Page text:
Daily Management Review

Sales Of Hybrid Cars Are Rising In China, Which Presents A New Risk For International Automakers


Sales Of Hybrid Cars Are Rising In China, Which Presents A New Risk For International Automakers
Chinese businesses with strong hybrid lineups are emerging as winners in the fierce pricing war that EV manufacturers in China are waging to keep up with the decreasing demand. These brands are luring customers with long-range vehicles that can be had for less money than gasoline-powered automobiles.
The developing tendency could offer some optimism to multinational manufacturers like Toyota and Honda that are pursuing "multi-pronged" electrification initiatives, as EV sales are slowing down in Europe and the US due in part to expensive auto loans.
The world's best-selling carmaker, Toyota, already sells one-third of all hybrid vehicles. In the six months ending in September, the company's hybrid sales increased by 34%, surpassing the growth of 9% in total revenue.
Experts caution that Chinese competitors, who have dominated the local hybrid market and are now going abroad due to their dominance as the world's lowest-cost EV maker following significant supply chain investment, are becoming a greater danger to international brands.
While most hybrid powertrains in the US retail for between $1,500 and $2,000 more than combustion models, certain hybrids in China are available for as little as 23% less than pure electric vehicles.
Due to their lower cost, hybrid vehicles are becoming more and more popular in China. According to analysts, hybrids use less petrol and function nearly exactly like pure electric vehicles on short daily trips.
"People are increasingly accepting that a car can be equipped with both an electric motor and a gasoline engine, as they are highly complementary," said Xu Min, a professor at Shanghai Jiao Tong University's Institute of Intelligent Vehicle. "Wherever the gasoline engine is low in efficiency, we can make up for it with the electric motor."
According to industry data, demand for two types of hybrid vehicles is high: plug-in hybrids (PHEV) and extended-range hybrids (EREV). Together, these vehicle shipments have increased by 85% this year, surpassing the 14% growth in sales of pure electric vehicles.
According to data from the China Association of Automobile Manufacturers (CAAM), the market for these hybrid vehicles is currently half as large as the market for pure EVs and accounts for 12% of all passenger car sales because of their extreme popularity.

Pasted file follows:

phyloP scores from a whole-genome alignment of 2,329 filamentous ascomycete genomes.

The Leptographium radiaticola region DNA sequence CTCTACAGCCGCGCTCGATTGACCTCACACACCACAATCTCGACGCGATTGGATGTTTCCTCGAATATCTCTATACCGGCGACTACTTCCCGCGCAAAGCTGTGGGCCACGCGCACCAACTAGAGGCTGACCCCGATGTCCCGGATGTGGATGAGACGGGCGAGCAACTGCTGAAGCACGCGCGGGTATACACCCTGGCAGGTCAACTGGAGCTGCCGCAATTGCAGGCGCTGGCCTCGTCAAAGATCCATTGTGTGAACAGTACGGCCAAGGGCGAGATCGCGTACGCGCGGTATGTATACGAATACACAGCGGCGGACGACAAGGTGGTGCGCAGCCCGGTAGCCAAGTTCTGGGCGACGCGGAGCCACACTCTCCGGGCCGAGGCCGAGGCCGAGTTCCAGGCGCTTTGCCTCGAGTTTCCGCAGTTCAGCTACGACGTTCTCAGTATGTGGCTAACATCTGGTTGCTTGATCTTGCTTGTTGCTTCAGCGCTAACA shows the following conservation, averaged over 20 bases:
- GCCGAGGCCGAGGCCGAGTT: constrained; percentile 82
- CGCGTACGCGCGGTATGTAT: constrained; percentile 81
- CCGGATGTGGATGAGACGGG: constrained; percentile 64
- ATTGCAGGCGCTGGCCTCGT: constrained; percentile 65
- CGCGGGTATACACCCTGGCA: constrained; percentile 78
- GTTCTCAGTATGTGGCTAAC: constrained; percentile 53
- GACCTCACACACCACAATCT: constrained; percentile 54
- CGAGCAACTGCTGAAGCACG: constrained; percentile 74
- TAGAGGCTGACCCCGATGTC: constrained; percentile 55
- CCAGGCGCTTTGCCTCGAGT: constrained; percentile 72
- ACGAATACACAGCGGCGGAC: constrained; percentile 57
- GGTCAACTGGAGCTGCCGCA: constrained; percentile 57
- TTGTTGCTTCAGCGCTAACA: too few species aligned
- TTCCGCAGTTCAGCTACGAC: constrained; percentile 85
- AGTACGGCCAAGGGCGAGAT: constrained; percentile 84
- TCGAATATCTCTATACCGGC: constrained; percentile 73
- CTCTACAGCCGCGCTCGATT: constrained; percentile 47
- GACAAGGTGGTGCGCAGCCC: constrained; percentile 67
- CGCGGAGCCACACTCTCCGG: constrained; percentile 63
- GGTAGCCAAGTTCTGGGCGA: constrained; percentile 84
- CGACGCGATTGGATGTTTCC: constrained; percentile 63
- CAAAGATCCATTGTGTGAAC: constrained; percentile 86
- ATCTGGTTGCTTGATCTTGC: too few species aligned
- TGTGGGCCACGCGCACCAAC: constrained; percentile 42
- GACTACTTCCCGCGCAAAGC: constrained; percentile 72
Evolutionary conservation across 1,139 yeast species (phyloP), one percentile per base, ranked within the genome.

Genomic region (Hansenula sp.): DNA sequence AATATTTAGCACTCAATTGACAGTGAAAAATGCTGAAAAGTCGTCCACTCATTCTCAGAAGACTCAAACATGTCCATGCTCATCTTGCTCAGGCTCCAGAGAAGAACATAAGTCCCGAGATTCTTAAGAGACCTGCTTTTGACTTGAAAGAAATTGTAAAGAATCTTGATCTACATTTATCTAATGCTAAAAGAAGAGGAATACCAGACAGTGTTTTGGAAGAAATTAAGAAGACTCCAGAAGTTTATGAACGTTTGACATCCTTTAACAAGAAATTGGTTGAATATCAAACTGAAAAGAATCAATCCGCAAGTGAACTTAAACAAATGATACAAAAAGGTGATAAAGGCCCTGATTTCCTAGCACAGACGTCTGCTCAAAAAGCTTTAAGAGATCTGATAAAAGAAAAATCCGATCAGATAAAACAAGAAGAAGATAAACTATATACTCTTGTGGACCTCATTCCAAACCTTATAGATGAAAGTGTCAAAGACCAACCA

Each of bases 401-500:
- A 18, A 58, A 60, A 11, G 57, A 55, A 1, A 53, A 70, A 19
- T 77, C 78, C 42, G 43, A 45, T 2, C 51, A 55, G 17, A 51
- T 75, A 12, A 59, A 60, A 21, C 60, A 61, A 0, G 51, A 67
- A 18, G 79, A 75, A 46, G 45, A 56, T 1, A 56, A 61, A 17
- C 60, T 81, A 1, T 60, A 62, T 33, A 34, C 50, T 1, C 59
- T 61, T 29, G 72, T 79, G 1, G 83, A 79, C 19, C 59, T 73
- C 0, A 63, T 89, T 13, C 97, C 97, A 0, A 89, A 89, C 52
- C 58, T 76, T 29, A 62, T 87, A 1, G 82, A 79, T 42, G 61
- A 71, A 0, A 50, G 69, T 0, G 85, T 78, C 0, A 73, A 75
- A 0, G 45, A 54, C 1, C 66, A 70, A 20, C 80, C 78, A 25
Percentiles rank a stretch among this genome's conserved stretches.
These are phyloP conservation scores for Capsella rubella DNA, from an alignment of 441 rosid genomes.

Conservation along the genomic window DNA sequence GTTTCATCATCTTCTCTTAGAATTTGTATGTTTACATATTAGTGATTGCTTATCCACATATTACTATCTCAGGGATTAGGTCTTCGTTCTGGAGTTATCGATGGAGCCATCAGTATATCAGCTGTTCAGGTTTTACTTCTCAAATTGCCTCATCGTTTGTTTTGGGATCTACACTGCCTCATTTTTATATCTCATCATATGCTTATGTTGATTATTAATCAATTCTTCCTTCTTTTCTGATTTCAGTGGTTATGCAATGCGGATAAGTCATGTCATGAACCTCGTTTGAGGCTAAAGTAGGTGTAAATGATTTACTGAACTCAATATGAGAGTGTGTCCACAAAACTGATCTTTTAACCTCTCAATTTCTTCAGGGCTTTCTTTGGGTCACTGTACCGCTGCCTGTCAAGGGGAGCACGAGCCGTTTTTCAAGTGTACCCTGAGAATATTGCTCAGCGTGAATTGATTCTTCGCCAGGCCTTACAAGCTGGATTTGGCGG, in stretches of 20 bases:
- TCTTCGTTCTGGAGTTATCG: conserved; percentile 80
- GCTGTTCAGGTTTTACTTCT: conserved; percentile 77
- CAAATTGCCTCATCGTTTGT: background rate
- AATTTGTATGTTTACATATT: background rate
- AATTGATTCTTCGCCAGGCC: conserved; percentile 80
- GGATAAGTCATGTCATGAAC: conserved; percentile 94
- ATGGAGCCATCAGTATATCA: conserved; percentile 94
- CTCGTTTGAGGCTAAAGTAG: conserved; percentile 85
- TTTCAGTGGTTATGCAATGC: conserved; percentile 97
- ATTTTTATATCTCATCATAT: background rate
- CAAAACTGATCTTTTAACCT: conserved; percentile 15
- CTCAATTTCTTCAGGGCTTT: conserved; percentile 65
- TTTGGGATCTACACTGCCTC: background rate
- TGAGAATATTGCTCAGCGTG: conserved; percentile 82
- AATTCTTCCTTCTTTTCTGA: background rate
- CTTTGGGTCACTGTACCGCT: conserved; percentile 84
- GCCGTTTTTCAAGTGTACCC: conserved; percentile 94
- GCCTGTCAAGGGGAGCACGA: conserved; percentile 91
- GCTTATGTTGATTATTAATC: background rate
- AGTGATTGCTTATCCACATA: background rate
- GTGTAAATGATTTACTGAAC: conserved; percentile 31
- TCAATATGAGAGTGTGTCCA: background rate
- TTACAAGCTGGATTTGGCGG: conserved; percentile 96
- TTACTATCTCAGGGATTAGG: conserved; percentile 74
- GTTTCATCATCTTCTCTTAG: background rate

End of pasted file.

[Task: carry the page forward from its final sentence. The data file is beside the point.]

In sharp contrast to many other businesses that are struggling with an excess of unsold inventory, Li Auto, the most well-known seller of extended-range hybrid vehicles in China, has thousands of clients waiting for delivery of its new large SUVs.
"The extended-range hybrids are the best option for Chinese drivers who want ... a solution to driving range anxiety, better fuel efficiency, smarter driving features and lower prices," said Yale Zhang, managing director at the consultancy Automotive Foresight.
With eight of the ten plug-in hybrid vehicles that are the best-selling in China, BYD has solidified its lead in the PHEV market.
An electric motor or a petrol engine can be used to directly drive a plug-in hybrid. An EREV's petrol engine functions as a power bank to recharge the batteries when they run low. Its larger battery pack allows it to run exclusively on electricity.
Gasoline car sales have been impacted by the rising popularity of plug-in hybrid electric vehicles (PHEVs) and plug-in hybrid vehicles (EREVs) made by Chinese companies, which account for ten of the best-selling PHEV or EREV models. Toyota created the HEV market with the Prius in the late 1990s.
Sales of petrol cars fell 11% in China, highlighting the possible difficulties faced by foreign manufacturers, while sales of HEVs, which Toyota still dominates with four best-selling models, fell 15%.
HEVs have a tiny battery pack that is recharged when braking and used as supplemental power. The main powertrain of a HEV is gasoline-powered. The government policy in China, which offers tax breaks for EVs, PHEVs, and EREVs in order to promote battery-driven hybrids, is partially to blame for the decline in sales of that kind of vehicle.
In 2017, General Motors introduced the Buick Velite 5, the country's first extended-range hybrid vehicle, two years ahead of Li Auto's mass production. This was the first instance of a foreign manufacturer successfully breaking into the Chinese EREV market, only to lose it to regional competitors.
However, with sales of little over 4,000 units, it was an unsuccessful experiment, and GM stopped selling the cars in 2020. In contrast, during the first nine months of 2023, Li Auto sold 244,225 EREVs.
A clear warning of the mounting dangers posed by Chinese competitors who are now focusing on export markets for growth comes from the struggles of companies like GM and Toyota.
With the Han, Qin, and Song lineups available in less-charged regions of Latin America, BYD is increasing its sales of plug-in hybrid electric vehicles abroad.
According to persons with knowledge of the situation, Stellantis is spending $1.6 billion in Leapmotor and is considering importing the Chinese partner's EREV hybrid cars into Europe.
According to Stellantis, working with Leapmotor on new energy technology solutions is still possible. Requests for comments from Leapmotor were not answered.
However, Xu from Jiao Tong University pointed out that demand for Chinese cars can be impacted by variations in driver preferences in different regions.
For instance, buyers in North America would seek out vehicles with greater horsepower in order to tow trailers, which would increase the appeal of HEVs.
Some people remain doubtful about the long-term viability of HEVs.
"Conventional hybrid (HEV) is breathing life into a dying patient - the gasoline engine," said Bill Russo, CEO of Shanghai-based advisory firm Automobility.